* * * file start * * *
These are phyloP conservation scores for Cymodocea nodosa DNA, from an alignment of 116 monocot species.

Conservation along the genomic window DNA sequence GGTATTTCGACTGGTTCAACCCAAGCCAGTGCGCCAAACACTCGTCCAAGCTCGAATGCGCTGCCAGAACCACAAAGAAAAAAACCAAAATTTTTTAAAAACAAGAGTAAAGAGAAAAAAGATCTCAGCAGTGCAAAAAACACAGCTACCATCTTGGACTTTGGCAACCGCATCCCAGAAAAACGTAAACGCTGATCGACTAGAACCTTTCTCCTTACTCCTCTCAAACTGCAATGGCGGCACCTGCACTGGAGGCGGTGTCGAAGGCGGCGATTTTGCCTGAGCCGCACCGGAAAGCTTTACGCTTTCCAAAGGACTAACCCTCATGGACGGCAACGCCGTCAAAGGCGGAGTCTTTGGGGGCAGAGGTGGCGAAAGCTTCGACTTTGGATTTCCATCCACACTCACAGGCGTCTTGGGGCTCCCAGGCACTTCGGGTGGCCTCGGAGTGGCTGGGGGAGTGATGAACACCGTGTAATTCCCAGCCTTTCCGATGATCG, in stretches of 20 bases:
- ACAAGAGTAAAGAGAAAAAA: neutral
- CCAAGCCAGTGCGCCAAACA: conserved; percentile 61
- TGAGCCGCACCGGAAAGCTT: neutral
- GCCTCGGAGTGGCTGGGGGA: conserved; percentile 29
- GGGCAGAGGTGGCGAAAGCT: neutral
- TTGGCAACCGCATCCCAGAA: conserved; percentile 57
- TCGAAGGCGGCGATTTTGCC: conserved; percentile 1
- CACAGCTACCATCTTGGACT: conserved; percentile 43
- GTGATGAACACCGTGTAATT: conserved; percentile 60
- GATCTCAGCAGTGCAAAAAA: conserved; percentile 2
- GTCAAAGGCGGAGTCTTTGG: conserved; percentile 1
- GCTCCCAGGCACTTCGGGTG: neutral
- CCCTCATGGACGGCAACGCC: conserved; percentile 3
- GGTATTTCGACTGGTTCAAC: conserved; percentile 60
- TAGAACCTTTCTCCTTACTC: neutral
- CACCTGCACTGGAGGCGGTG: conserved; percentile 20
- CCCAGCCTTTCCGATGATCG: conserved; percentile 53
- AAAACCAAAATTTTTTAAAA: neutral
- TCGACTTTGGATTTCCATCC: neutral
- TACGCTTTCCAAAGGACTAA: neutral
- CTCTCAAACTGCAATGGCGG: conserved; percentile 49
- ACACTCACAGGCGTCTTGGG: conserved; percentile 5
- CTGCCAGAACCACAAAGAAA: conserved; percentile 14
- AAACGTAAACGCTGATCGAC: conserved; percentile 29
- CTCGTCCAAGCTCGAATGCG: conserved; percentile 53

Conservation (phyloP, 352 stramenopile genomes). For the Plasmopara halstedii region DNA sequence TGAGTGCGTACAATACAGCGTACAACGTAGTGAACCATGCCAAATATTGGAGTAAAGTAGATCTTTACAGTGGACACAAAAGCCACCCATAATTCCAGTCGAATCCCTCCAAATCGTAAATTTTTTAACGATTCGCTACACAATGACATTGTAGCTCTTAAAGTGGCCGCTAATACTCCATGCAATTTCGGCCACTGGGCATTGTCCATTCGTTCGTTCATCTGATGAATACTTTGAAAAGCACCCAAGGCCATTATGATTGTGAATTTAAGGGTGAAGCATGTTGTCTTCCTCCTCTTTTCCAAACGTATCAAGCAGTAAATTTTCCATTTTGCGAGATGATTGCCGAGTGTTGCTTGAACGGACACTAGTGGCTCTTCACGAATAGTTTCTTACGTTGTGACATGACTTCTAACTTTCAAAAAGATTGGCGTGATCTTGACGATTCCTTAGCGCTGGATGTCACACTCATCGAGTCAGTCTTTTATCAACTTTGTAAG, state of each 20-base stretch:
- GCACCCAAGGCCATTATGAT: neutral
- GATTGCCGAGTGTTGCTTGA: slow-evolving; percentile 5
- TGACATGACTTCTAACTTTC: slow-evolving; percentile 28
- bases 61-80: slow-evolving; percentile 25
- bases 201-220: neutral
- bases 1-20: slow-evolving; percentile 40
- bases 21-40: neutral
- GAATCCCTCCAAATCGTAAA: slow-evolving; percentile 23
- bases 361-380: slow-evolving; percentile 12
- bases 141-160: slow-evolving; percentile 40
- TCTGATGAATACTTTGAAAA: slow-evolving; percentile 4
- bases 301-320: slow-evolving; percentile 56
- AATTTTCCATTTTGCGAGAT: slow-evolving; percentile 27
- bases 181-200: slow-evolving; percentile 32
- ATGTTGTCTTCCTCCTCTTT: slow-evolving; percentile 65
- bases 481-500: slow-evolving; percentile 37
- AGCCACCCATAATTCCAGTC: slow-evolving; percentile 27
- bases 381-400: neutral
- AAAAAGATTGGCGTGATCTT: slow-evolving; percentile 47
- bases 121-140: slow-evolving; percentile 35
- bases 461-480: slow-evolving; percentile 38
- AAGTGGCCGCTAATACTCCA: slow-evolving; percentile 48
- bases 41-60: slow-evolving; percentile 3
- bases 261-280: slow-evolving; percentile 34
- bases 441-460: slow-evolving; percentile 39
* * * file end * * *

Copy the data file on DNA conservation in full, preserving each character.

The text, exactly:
These are phyloP conservation scores for Cymodocea nodosa DNA, from an alignment of 116 monocot species.

Conservation along the genomic window DNA sequence GGTATTTCGACTGGTTCAACCCAAGCCAGTGCGCCAAACACTCGTCCAAGCTCGAATGCGCTGCCAGAACCACAAAGAAAAAAACCAAAATTTTTTAAAAACAAGAGTAAAGAGAAAAAAGATCTCAGCAGTGCAAAAAACACAGCTACCATCTTGGACTTTGGCAACCGCATCCCAGAAAAACGTAAACGCTGATCGACTAGAACCTTTCTCCTTACTCCTCTCAAACTGCAATGGCGGCACCTGCACTGGAGGCGGTGTCGAAGGCGGCGATTTTGCCTGAGCCGCACCGGAAAGCTTTACGCTTTCCAAAGGACTAACCCTCATGGACGGCAACGCCGTCAAAGGCGGAGTCTTTGGGGGCAGAGGTGGCGAAAGCTTCGACTTTGGATTTCCATCCACACTCACAGGCGTCTTGGGGCTCCCAGGCACTTCGGGTGGCCTCGGAGTGGCTGGGGGAGTGATGAACACCGTGTAATTCCCAGCCTTTCCGATGATCG, in stretches of 20 bases:
- ACAAGAGTAAAGAGAAAAAA: neutral
- CCAAGCCAGTGCGCCAAACA: conserved; percentile 61
- TGAGCCGCACCGGAAAGCTT: neutral
- GCCTCGGAGTGGCTGGGGGA: conserved; percentile 29
- GGGCAGAGGTGGCGAAAGCT: neutral
- TTGGCAACCGCATCCCAGAA: conserved; percentile 57
- TCGAAGGCGGCGATTTTGCC: conserved; percentile 1
- CACAGCTACCATCTTGGACT: conserved; percentile 43
- GTGATGAACACCGTGTAATT: conserved; percentile 60
- GATCTCAGCAGTGCAAAAAA: conserved; percentile 2
- GTCAAAGGCGGAGTCTTTGG: conserved; percentile 1
- GCTCCCAGGCACTTCGGGTG: neutral
- CCCTCATGGACGGCAACGCC: conserved; percentile 3
- GGTATTTCGACTGGTTCAAC: conserved; percentile 60
- TAGAACCTTTCTCCTTACTC: neutral
- CACCTGCACTGGAGGCGGTG: conserved; percentile 20
- CCCAGCCTTTCCGATGATCG: conserved; percentile 53
- AAAACCAAAATTTTTTAAAA: neutral
- TCGACTTTGGATTTCCATCC: neutral
- TACGCTTTCCAAAGGACTAA: neutral
- CTCTCAAACTGCAATGGCGG: conserved; percentile 49
- ACACTCACAGGCGTCTTGGG: conserved; percentile 5
- CTGCCAGAACCACAAAGAAA: conserved; percentile 14
- AAACGTAAACGCTGATCGAC: conserved; percentile 29
- CTCGTCCAAGCTCGAATGCG: conserved; percentile 53

Conservation (phyloP, 352 stramenopile genomes). For the Plasmopara halstedii region DNA sequence TGAGTGCGTACAATACAGCGTACAACGTAGTGAACCATGCCAAATATTGGAGTAAAGTAGATCTTTACAGTGGACACAAAAGCCACCCATAATTCCAGTCGAATCCCTCCAAATCGTAAATTTTTTAACGATTCGCTACACAATGACATTGTAGCTCTTAAAGTGGCCGCTAATACTCCATGCAATTTCGGCCACTGGGCATTGTCCATTCGTTCGTTCATCTGATGAATACTTTGAAAAGCACCCAAGGCCATTATGATTGTGAATTTAAGGGTGAAGCATGTTGTCTTCCTCCTCTTTTCCAAACGTATCAAGCAGTAAATTTTCCATTTTGCGAGATGATTGCCGAGTGTTGCTTGAACGGACACTAGTGGCTCTTCACGAATAGTTTCTTACGTTGTGACATGACTTCTAACTTTCAAAAAGATTGGCGTGATCTTGACGATTCCTTAGCGCTGGATGTCACACTCATCGAGTCAGTCTTTTATCAACTTTGTAAG, state of each 20-base stretch:
- GCACCCAAGGCCATTATGAT: neutral
- GATTGCCGAGTGTTGCTTGA: slow-evolving; percentile 5
- TGACATGACTTCTAACTTTC: slow-evolving; percentile 28
- bases 61-80: slow-evolving; percentile 25
- bases 201-220: neutral
- bases 1-20: slow-evolving; percentile 40
- bases 21-40: neutral
- GAATCCCTCCAAATCGTAAA: slow-evolving; percentile 23
- bases 361-380: slow-evolving; percentile 12
- bases 141-160: slow-evolving; percentile 40
- TCTGATGAATACTTTGAAAA: slow-evolving; percentile 4
- bases 301-320: slow-evolving; percentile 56
- AATTTTCCATTTTGCGAGAT: slow-evolving; percentile 27
- bases 181-200: slow-evolving; percentile 32
- ATGTTGTCTTCCTCCTCTTT: slow-evolving; percentile 65
- bases 481-500: slow-evolving; percentile 37
- AGCCACCCATAATTCCAGTC: slow-evolving; percentile 27
- bases 381-400: neutral
- AAAAAGATTGGCGTGATCTT: slow-evolving; percentile 47
- bases 121-140: slow-evolving; percentile 35
- bases 461-480: slow-evolving; percentile 38
- AAGTGGCCGCTAATACTCCA: slow-evolving; percentile 48
- bases 41-60: slow-evolving; percentile 3
- bases 261-280: slow-evolving; percentile 34
- bases 441-460: slow-evolving; percentile 39